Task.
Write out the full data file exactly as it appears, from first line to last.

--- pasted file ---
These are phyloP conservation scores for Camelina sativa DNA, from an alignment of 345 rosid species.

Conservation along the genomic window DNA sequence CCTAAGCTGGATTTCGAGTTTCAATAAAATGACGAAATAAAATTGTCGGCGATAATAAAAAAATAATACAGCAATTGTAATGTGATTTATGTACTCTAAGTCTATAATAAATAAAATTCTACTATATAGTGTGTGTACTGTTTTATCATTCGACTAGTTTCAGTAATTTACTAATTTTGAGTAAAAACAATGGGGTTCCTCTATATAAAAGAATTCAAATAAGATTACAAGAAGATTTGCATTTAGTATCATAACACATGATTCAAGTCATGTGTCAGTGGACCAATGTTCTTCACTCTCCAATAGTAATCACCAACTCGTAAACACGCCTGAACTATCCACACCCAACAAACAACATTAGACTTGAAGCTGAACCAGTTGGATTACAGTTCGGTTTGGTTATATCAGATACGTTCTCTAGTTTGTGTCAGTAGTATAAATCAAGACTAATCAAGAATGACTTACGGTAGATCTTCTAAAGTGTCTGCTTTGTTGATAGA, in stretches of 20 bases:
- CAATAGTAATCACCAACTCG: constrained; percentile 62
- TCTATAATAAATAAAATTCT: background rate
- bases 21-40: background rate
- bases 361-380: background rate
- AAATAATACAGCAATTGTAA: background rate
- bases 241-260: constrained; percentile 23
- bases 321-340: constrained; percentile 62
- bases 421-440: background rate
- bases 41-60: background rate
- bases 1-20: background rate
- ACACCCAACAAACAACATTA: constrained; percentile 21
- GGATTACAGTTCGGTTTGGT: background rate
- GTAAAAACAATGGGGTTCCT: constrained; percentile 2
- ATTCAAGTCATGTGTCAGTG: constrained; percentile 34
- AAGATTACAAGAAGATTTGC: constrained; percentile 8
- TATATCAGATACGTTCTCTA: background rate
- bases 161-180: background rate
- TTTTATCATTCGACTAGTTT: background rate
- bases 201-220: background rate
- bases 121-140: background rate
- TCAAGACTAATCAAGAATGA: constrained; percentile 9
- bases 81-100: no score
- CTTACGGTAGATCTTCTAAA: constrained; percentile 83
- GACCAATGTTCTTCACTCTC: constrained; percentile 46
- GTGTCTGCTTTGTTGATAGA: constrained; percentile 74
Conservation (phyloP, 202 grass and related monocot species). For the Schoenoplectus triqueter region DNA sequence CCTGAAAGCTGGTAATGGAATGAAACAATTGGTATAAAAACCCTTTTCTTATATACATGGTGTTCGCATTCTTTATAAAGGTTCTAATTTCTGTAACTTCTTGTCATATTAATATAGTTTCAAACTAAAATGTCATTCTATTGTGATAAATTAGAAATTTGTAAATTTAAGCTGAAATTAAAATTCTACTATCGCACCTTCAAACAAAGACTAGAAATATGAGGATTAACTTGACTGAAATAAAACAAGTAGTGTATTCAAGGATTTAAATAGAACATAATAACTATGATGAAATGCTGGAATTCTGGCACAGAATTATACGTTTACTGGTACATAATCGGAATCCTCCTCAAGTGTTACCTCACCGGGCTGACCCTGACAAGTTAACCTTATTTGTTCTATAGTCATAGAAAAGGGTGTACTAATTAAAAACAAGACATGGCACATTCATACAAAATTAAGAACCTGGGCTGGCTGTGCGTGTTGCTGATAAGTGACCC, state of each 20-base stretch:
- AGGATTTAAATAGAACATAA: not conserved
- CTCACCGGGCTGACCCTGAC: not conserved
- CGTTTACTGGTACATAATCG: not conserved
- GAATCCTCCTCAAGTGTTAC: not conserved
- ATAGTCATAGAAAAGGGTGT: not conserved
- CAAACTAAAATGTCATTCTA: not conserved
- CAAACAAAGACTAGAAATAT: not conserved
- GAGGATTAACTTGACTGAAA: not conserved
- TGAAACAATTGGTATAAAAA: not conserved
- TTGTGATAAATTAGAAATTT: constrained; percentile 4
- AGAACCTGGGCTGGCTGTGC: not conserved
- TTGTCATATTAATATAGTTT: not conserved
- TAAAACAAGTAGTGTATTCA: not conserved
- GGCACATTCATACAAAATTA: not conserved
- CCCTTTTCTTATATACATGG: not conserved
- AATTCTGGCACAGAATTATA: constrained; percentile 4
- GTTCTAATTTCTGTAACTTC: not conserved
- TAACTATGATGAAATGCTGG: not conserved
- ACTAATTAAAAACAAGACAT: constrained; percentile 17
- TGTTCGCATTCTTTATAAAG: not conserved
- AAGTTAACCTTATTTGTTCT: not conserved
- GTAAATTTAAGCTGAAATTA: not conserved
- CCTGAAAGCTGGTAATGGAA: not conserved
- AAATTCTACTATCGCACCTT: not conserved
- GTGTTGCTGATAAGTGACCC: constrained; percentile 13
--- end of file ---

These are phyloP conservation scores for Camelina sativa DNA, from an alignment of 345 rosid species.

Conservation along the genomic window DNA sequence CCTAAGCTGGATTTCGAGTTTCAATAAAATGACGAAATAAAATTGTCGGCGATAATAAAAAAATAATACAGCAATTGTAATGTGATTTATGTACTCTAAGTCTATAATAAATAAAATTCTACTATATAGTGTGTGTACTGTTTTATCATTCGACTAGTTTCAGTAATTTACTAATTTTGAGTAAAAACAATGGGGTTCCTCTATATAAAAGAATTCAAATAAGATTACAAGAAGATTTGCATTTAGTATCATAACACATGATTCAAGTCATGTGTCAGTGGACCAATGTTCTTCACTCTCCAATAGTAATCACCAACTCGTAAACACGCCTGAACTATCCACACCCAACAAACAACATTAGACTTGAAGCTGAACCAGTTGGATTACAGTTCGGTTTGGTTATATCAGATACGTTCTCTAGTTTGTGTCAGTAGTATAAATCAAGACTAATCAAGAATGACTTACGGTAGATCTTCTAAAGTGTCTGCTTTGTTGATAGA, in stretches of 20 bases:
- CAATAGTAATCACCAACTCG: constrained; percentile 62
- TCTATAATAAATAAAATTCT: background rate
- bases 21-40: background rate
- bases 361-380: background rate
- AAATAATACAGCAATTGTAA: background rate
- bases 241-260: constrained; percentile 23
- bases 321-340: constrained; percentile 62
- bases 421-440: background rate
- bases 41-60: background rate
- bases 1-20: background rate
- ACACCCAACAAACAACATTA: constrained; percentile 21
- GGATTACAGTTCGGTTTGGT: background rate
- GTAAAAACAATGGGGTTCCT: constrained; percentile 2
- ATTCAAGTCATGTGTCAGTG: constrained; percentile 34
- AAGATTACAAGAAGATTTGC: constrained; percentile 8
- TATATCAGATACGTTCTCTA: background rate
- bases 161-180: background rate
- TTTTATCATTCGACTAGTTT: background rate
- bases 201-220: background rate
- bases 121-140: background rate
- TCAAGACTAATCAAGAATGA: constrained; percentile 9
- bases 81-100: no score
- CTTACGGTAGATCTTCTAAA: constrained; percentile 83
- GACCAATGTTCTTCACTCTC: constrained; percentile 46
- GTGTCTGCTTTGTTGATAGA: constrained; percentile 74
Conservation (phyloP, 202 grass and related monocot species). For the Schoenoplectus triqueter region DNA sequence CCTGAAAGCTGGTAATGGAATGAAACAATTGGTATAAAAACCCTTTTCTTATATACATGGTGTTCGCATTCTTTATAAAGGTTCTAATTTCTGTAACTTCTTGTCATATTAATATAGTTTCAAACTAAAATGTCATTCTATTGTGATAAATTAGAAATTTGTAAATTTAAGCTGAAATTAAAATTCTACTATCGCACCTTCAAACAAAGACTAGAAATATGAGGATTAACTTGACTGAAATAAAACAAGTAGTGTATTCAAGGATTTAAATAGAACATAATAACTATGATGAAATGCTGGAATTCTGGCACAGAATTATACGTTTACTGGTACATAATCGGAATCCTCCTCAAGTGTTACCTCACCGGGCTGACCCTGACAAGTTAACCTTATTTGTTCTATAGTCATAGAAAAGGGTGTACTAATTAAAAACAAGACATGGCACATTCATACAAAATTAAGAACCTGGGCTGGCTGTGCGTGTTGCTGATAAGTGACCC, state of each 20-base stretch:
- AGGATTTAAATAGAACATAA: not conserved
- CTCACCGGGCTGACCCTGAC: not conserved
- CGTTTACTGGTACATAATCG: not conserved
- GAATCCTCCTCAAGTGTTAC: not conserved
- ATAGTCATAGAAAAGGGTGT: not conserved
- CAAACTAAAATGTCATTCTA: not conserved
- CAAACAAAGACTAGAAATAT: not conserved
- GAGGATTAACTTGACTGAAA: not conserved
- TGAAACAATTGGTATAAAAA: not conserved
- TTGTGATAAATTAGAAATTT: constrained; percentile 4
- AGAACCTGGGCTGGCTGTGC: not conserved
- TTGTCATATTAATATAGTTT: not conserved
- TAAAACAAGTAGTGTATTCA: not conserved
- GGCACATTCATACAAAATTA: not conserved
- CCCTTTTCTTATATACATGG: not conserved
- AATTCTGGCACAGAATTATA: constrained; percentile 4
- GTTCTAATTTCTGTAACTTC: not conserved
- TAACTATGATGAAATGCTGG: not conserved
- ACTAATTAAAAACAAGACAT: constrained; percentile 17
- TGTTCGCATTCTTTATAAAG: not conserved
- AAGTTAACCTTATTTGTTCT: not conserved
- GTAAATTTAAGCTGAAATTA: not conserved
- CCTGAAAGCTGGTAATGGAA: not conserved
- AAATTCTACTATCGCACCTT: not conserved
- GTGTTGCTGATAAGTGACCC: constrained; percentile 13